Seekins Street is the namesake of Walter Ernest Mebroy Seekins
The future Seekins Street would be built along the northern line of the large homestead formerly owned by the late Seth Webb (1815-1893) located off Commercial Street (then still known as North Street) as seen below on the 1896 Map next to the Methodist Church before most of it was sold in 1900 by Seth’s widow Louisa (Mason) Webb to Walter E. M. Seekins. Thomas A. Linn’s newly built home is also seen on the corner of Academy Street with its main side entrance which would soon be extended northerly in the latter part of 1896 as Blake Street.
Future Seekins Street Location – 1896
See Maps Page for an enlargeable version of the 1896 Map
Walter Ernest Mebroy Seekins (1860-1910) was born in St Albans where he married Alice Waldron of Hartland in 1877. They settled on a farm in St Albans and, except for a very brief residence in Camden, New Jersey around 1880, lived in St Albans until moving to Hartland in 1892 where Walter built a new dry goods & groceries store on Commercial Street and moved their family into the 2nd floor of the new 3 floor building.
Walter E. M. Seekins Commercial Street Store Block – 3rd Building to the Left
In 1896, the entrance for Thomas A. Linn’s newly built house on the corner of Academy Street was extended northerly from the original entrance to form a new street. Several lots on the new street were sold by Calvin Blake, Jr who had inherited the vast area of land from his father Dr. Calvin Blake. Later that same year, a new house was built by local lawyer Howard W. Stewart (future Dr. Brigg’s home) as well as a new parsonage for the Methodist Church further up the street which was officially proclaimed by the town as Blake Street in 1897.
The expansion of Blake Street also marked the beginnings of the future Seekins Street as a few years Walter Seekins purchased his first lot in mid-1900 on the newly developing Blake Street which had been originally purchased by Dr. Charles A. Moulton about 1896.
Pittsfield Advertiser – 14 June 1900
While plans were announced in the 1900 article above to soon erect a new dwelling on the Moulton lot, it is unclear if a house was built as a year later in June of 1901 Walter purchased two more Blake Street lots next to the new Methodist Parsonage from Calvin Blake, Jr and soon began building the first of his houses on the newly purchased lots. Walter then built his eventual residence on the corner of Blake Street and Seekins Street which they moved into in August of 1903.
Pittsfield Advertiser – August 21, 1902
Following his purchase in May of 1902 of additional land on or around Blake Street from Calvin Blake, Jr ($325), Dr. Charles A. Moulton ($150) and the widow Louisa Webb ($150), Walter began a westerly extension of his Blake Street residence driveway, commonly referred to as West Court, where he built at least two more houses soon after. By late 1902, West Court (also referred to as West Street or Seekins Street depending on the newspaper reporter) had been extended along the entire northern border of the late Seth Webb Commercial Street homestead as a new throughway to Commercial Street connecting to the driveway entry of the Methodist Church.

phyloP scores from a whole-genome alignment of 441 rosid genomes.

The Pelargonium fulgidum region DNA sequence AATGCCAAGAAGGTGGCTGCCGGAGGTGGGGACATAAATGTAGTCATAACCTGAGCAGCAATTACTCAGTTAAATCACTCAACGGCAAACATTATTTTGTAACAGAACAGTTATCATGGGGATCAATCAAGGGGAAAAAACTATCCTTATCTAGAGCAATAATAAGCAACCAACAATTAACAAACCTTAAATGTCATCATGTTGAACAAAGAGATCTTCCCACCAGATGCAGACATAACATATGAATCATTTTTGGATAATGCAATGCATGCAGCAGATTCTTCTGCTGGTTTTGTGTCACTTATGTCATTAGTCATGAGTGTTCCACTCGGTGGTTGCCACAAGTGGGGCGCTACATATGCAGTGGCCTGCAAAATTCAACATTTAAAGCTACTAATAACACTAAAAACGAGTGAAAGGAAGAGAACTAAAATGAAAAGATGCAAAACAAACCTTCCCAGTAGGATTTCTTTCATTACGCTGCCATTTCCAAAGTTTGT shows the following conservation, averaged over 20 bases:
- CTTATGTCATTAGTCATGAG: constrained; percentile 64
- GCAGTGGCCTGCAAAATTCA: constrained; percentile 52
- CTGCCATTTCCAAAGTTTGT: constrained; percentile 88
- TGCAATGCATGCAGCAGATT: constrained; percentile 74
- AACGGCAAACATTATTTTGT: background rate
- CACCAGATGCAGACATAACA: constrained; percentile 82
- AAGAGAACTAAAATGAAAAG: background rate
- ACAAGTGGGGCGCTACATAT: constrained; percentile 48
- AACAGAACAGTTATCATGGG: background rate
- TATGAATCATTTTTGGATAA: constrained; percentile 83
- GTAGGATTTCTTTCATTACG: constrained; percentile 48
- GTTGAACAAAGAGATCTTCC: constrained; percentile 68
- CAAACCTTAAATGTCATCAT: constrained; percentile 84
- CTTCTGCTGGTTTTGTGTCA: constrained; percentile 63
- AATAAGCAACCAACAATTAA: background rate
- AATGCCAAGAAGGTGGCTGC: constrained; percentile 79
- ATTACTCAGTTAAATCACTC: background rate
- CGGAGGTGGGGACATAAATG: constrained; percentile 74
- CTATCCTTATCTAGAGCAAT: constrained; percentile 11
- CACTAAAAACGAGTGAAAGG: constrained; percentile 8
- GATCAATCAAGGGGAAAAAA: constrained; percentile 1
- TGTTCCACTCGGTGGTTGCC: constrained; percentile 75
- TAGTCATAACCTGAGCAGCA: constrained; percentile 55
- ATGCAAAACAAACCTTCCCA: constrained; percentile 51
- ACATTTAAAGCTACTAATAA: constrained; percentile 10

In 1906, owing to a serious lingering illness, Walter E. M. Seekins sold his Commercial Street store block & business to Halver H. Whitney. Although his health was failing, Walter purchased a farm in Harmony in 1907 where he and his wife Alice with some of their children and their spouses spent much of their time for the next few years while still maintaining their Blake Street residence. Walter suffered an attack of acute bronchitis in November of 1909 which severely aggravated his other long standing illnesses and his condition weakened further. He was recorded in the 1910 Census taken in April at their Harmony farm, but returned home to Blake Street in late June where he passed away on July 26, 1910 at 60yrs old. Alice remained at their residence at the corner of Seekins Street & Academy Street until her death in 1933.
1903 Town Report – Article 27: “To see if the town will vote to accept the Public Way commencing on the east side of Commercial Street, south of the Methodist Church lot and extending easterly to the west line of Blake Street in Hartland Village, as laid out by the Selectmen, and determine the amount of land damages.”
The first attempt in 1903 to make the newly formed throughway an official street did not pass. The street article was presented several more times before it was finally passed by voters by 1910 and formally adopted as Seekins Street.
In 1910, Hartland P of H Grange #452 built their first dedicated Grange Hall on Seekins Street. The original building burnt in 1923 and was later replaced. Following their disbandment in the early 1960s, the building was used by town civic groups before being razed in the early 1970s and replaced with a Public Tennis & Basketball Court.
Hartland Patrons of Husbandry No. 452 Grange Hall – c1910
Mary (Anderson) Butterfield & friends w/former Commercial Street Seth Webb Residence and Seekins Street Grange Hall – c1912
(Photo courtesy of Maggie Smith)
In 1920, Alice (Waldron) Seekins was still living at her Blake Street residence with her daughters Nancy (Seekins) Leadbetter and Ella (Seekins) Getchell and their families living with her. She remained at the house in 1930 with her daughter Edda Seekins and her husband Wendell Annis living with her until Alice’s death in 1933. Edda & Wendell were still living at the home at the time of Edda’s death in 1939. Wendell was living there in the 1940 Census before he moved to Pennsylvania in 1942 to live with their daughter Audrey (Annis) Libby until his death in 1943. The 1943 Map below notes the house as the “Annis Estate”.
Seekins Street property ownership in 1943.
Hartland Village Map – 1943
Seekins Street – 2014